Blink and you’ll miss these speed machines, but what high-octane engineering is under the hood?
In 1906, on the packed sands of Ormond Beach in Florida, USA, mankind’s obsession with speed shifted into an entirely new gear. Powered by kerosene-burning steam engines, the world’s first racecars broke the 160-kilometre (100 -mile)-per-hour mark, igniting a race for the record books – one that roars on today. In 2014, the Bloodhound SSC hopes to speed past the 1,600-kilometre (1,000 -mile)-per-hour barrier, smashing the current land-speed record by nearly 400 kilometres (250 miles) per hour and reaching a velocity that could outrun a Magnum .357 bullet. The quest to build the world’s fastest vehicles on land, a ir and sea is equal parts physics, robust materials and, to a certain extent, abject lunacy. Hundreds have lost their lives piloting home -made rocket boats and blast ing experimental aircraft to the edge of space. But as long as there’s a new milestone to reach – speed of sound, Mach 20, perhaps even the speed of light – our brightest scientifi c minds and wildest daredevils will be willing to take on the challenge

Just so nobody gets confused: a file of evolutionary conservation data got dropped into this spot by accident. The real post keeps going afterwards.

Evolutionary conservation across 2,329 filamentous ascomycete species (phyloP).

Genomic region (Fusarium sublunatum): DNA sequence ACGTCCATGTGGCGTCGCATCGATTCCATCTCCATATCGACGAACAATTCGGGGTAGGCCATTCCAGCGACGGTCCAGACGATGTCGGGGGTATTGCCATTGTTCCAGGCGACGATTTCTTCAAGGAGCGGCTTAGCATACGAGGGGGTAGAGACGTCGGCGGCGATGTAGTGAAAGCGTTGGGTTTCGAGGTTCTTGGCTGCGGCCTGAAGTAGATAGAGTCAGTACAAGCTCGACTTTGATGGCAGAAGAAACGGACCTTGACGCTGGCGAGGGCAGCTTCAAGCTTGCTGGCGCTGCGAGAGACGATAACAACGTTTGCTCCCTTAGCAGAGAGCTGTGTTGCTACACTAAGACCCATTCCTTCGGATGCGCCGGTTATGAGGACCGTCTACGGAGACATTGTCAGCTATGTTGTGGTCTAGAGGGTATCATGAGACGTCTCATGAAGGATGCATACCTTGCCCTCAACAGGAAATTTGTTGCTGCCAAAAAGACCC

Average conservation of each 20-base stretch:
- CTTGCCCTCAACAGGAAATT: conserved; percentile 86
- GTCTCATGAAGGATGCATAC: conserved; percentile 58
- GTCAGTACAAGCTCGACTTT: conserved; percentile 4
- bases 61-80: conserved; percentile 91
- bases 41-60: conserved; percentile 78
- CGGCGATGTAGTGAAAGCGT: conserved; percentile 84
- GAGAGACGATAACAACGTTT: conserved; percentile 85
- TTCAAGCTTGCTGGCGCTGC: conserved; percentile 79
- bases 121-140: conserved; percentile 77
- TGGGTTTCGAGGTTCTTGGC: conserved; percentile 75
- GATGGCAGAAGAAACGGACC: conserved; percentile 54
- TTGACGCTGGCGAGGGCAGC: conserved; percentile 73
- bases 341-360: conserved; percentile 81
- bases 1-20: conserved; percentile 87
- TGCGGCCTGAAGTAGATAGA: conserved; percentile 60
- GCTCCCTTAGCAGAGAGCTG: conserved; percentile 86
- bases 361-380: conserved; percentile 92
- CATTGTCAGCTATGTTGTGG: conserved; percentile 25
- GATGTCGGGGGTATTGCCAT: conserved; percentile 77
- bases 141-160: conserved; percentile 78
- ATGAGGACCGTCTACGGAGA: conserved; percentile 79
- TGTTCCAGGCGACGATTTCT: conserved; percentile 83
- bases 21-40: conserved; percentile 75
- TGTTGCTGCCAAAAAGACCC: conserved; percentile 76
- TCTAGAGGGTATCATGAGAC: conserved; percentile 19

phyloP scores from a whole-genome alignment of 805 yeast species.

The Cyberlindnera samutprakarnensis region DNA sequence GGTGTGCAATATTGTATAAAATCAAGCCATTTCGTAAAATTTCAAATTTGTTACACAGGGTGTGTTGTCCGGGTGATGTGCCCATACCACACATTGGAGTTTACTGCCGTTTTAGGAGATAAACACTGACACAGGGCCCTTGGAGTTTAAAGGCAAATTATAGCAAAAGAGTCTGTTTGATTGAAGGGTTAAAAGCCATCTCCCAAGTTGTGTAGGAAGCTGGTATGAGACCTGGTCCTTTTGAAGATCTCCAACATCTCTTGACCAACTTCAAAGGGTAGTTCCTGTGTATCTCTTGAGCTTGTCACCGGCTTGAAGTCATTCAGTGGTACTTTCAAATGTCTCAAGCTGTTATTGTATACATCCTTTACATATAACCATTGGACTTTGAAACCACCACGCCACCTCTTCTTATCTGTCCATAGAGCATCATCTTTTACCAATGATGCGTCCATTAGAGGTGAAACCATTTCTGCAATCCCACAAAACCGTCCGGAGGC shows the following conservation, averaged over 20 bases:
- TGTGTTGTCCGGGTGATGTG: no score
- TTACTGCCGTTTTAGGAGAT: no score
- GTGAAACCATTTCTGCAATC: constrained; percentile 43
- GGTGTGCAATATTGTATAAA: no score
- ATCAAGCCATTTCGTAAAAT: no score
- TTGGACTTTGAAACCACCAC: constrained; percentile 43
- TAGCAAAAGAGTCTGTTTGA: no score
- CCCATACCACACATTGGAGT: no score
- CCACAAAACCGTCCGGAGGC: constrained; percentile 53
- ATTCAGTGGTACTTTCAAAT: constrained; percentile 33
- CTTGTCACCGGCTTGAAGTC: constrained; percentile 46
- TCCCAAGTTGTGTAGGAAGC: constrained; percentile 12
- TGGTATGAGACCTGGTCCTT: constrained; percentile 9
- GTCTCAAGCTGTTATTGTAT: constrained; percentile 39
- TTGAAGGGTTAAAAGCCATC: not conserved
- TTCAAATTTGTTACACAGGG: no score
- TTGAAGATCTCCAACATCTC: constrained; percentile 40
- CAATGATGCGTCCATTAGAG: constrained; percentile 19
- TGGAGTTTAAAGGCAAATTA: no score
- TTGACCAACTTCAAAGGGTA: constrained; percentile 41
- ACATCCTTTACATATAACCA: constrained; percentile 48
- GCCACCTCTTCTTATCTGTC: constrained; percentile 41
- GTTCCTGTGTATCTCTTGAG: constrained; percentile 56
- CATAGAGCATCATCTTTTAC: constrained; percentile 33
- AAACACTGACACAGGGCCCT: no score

A sonic boom echoed off the stone cliffs of the Black Rock Desert in Nevada, USA, as the Britishmade Thrust SSC became the first land vehicle to break the sound barrier back in 1997. To qualify for a land-speed record of 1,149 kilometres (763 miles) per hour, the c a r needed to have four wheels and be under complete control of the driver. It also needed to w ithstand air pressu re upwa rds of ten tons per square metre. To improve stability, the rocket-shaped car was equipped with twin Rolls-Royce Spey jet engines, one on each side. Each engi ne produced 89 kilonewtons (20,000 pounds-force) of thrust, roughly equal to 1 45 Formula One cars. The next-generation Bloodhound SSC – pictured here – aims to exceed 1,600 kilometres per hour (1,000 miles per hour) in 2014 with a Eurofi ghter Ty phoon jet engine and a hybrid rocket strapped to its sleek carbon-fi bre and titanium cage frame. The Bloodhound w ill rocket from zero to 1,690 kilometres (1,050 miles) per hour in just 40 seconds on 900-millimetre (2.9-foot) aluminium alloy wheels.